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Carlos Alcaraz: how many credits left?


Do I like Carlos Alcaraz’ tennis? Well, yes… and no.

I get it – one should be affected by utter incompetence if caught not completely astonished by the Spanish wunderkind and his hyperenergetic athletism and firepower. Fans all around the world go nuts when they come across his all-attacking tennis style, blended (courtesy of King-for-a-day Juan-Carlos, the expert sourcerer) with a never-say-die defensive attitude. Grand Slams have therefore started again to report a non-Fab3 player able to win more than one out-of-nowhere major title, with due respect for Sir Andy and Stan, of course.

One may be labelled as a stubborn nostalgic for not recognizing Carlito is already another cornerstone in the history of tennis writing his own plot. If Federer rose through the post-Sampras ranks by combining Pistol Pete and Agassi’s opposit approaches, we cannot deny Alcaraz is doing the same with his mix of the best bits out of each of the three godfathers of 21st Century tennis.

One should ultimately been blamed with sour jealousy if not admiring Carlos’ impeccable and muscular body frame, this young Spaniard having achieved a full-round macho appearance well before having earned his own driving license. You do not see that many teenagers having already put on enough mass to look almost intimidating, while all their co-eds would be easily be blown away by a springtime breeze.

One might also be identified as short-sighted and having no minimal sense of dynamic thinking if not forecasting an inevitable ascending trajectory for Alcaraz’ all-round set of skills. Given his young age, such learning curve he is experiencing is just at its beginning. With time, just like with the Fab3 again, his shot-making is likely to get more and more refined, in search for the ultimate perfection.

Therefore: how dumb may one be for not getting passionate about this young, bright fellow?

A lot, really. But this is when the emotional side of my (tiny and limited) brain takes predominance and starts elaborating something which just… does not look perfectly right while watching Alcaraz playing, as if not all pieces were actually falling into place.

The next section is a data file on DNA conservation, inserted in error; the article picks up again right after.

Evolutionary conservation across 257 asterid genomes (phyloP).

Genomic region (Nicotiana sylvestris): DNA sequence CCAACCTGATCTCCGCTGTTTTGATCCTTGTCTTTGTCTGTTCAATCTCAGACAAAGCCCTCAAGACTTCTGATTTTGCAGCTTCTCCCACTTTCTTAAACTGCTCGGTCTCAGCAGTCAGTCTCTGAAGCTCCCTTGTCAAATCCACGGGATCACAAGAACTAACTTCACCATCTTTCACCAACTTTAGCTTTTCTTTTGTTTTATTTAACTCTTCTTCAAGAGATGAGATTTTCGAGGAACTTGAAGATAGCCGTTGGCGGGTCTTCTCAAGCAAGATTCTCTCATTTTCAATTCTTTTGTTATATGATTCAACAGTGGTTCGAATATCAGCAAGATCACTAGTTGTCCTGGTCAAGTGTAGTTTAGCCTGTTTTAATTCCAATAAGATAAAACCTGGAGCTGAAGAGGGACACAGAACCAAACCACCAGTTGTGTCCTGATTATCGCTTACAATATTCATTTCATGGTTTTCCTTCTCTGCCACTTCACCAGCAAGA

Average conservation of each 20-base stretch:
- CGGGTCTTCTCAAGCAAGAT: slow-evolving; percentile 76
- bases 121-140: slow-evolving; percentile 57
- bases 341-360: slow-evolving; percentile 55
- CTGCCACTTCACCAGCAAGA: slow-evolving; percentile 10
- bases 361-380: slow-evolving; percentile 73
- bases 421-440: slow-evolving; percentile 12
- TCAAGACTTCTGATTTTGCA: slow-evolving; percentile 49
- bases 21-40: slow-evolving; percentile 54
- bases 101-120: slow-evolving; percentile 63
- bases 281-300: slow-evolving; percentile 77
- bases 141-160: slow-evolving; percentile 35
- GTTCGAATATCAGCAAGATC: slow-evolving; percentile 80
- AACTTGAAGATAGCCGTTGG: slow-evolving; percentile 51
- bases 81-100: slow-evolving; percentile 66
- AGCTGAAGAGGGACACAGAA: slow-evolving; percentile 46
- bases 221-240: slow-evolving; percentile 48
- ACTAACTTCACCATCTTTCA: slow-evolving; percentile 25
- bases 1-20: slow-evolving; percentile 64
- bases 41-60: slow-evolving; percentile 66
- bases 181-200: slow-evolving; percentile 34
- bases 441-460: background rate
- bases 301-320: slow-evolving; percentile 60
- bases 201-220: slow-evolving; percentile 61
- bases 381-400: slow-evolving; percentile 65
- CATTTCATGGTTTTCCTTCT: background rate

Let’s streamline the whole thing: first, Carlos looks like as if he had not been in fact designed by former World No.1 Ferrero, but by a some Playstation videogame chief designer. Sure, he takes the court and you immediately wonder if his coach had found a way to turn god-mode on, i.e. a usually conceived programmers’ tweak to enable setting your character’s strengh, speed, stamina to unhuman levels. With that set up, Alcaraz then is able to get to every ball, to bend all the way down to the point of scratching his knees on hard surfaces, to fire ripping forehands and backhands all other the place, and to show no sign of tiredness, Also, he appears mastering every shot of the game, from stop-volleys to tweeners to drop-shots to the little fakes. How on earth…?!? Does he really lie on the other side of the equation besides “Federer + Nadal + Djokovic”?

Well, in my humble opinion… not really. Apparently, but not yet.

Let’s now take into consideration my guilty pleasures of our sport: volleys and tricky shots. When it comes to deft touches, Alcaraz clearly knows a thing or two: he finishes off a lot of points by volleying the ball into deep corners or just beyond the net. Does he remind me of Stefan Edberg, then? Again, nope. Not at all.

He knows a thing or two because he has clearly trained those shots extensively, in order to gain an obvious advantage over most of his generation of opponents, who in most cases are able to caress the ball just like they are able to caress a nail with a hammer. But he is definitely not a natural – he has a scholastic approach, clearly visible: his wrist indeed is firmly blocked, exactly as we are all taught when given lessons. Too firmly. I would define it tightly, rather than firmly.

FH volley: note the blocked wrist
Forehand volley: note the blocked wrist
Backhand volley: again, the wrist shows no sign of natural movement…

If you allow me to speculate further for a second: in his pursue for a Fab-mix recipe, Alcaraz on one side uses Nadal’s raquet, the Babolat Pure Aero, on the other side tries to volley like Federer; issue is, the same steamy stick which is so suitable to whip top-spin groundstrocks from well behind the baseline cannot serve as well at the net. The Aero Pro frame, in its standard setup, weights just as much as 300g, while natural volleyers à la Edberg, Sampras, Becker, Federer,… all gravitate towards meaty and solid models (ProStaff and similar) in the 340g range. I can tell you from direct experience that with such devices you feel a direct and natural connection with the ball, allowing your instinct to decide how to direct it back: if your racquet is a brick wall, your hand may remain loose and active; on the other side, with a light racquet your approach at the net has to be way more rational, calculated, and ultimately mechanical: with the ball momentum dictating on your device, not the other way round, your hand is primarily tasked to hold firm. Bottomline: Alcaraz cannot jingle naturally at the net by means of a stick designed to play naturally from the baseline.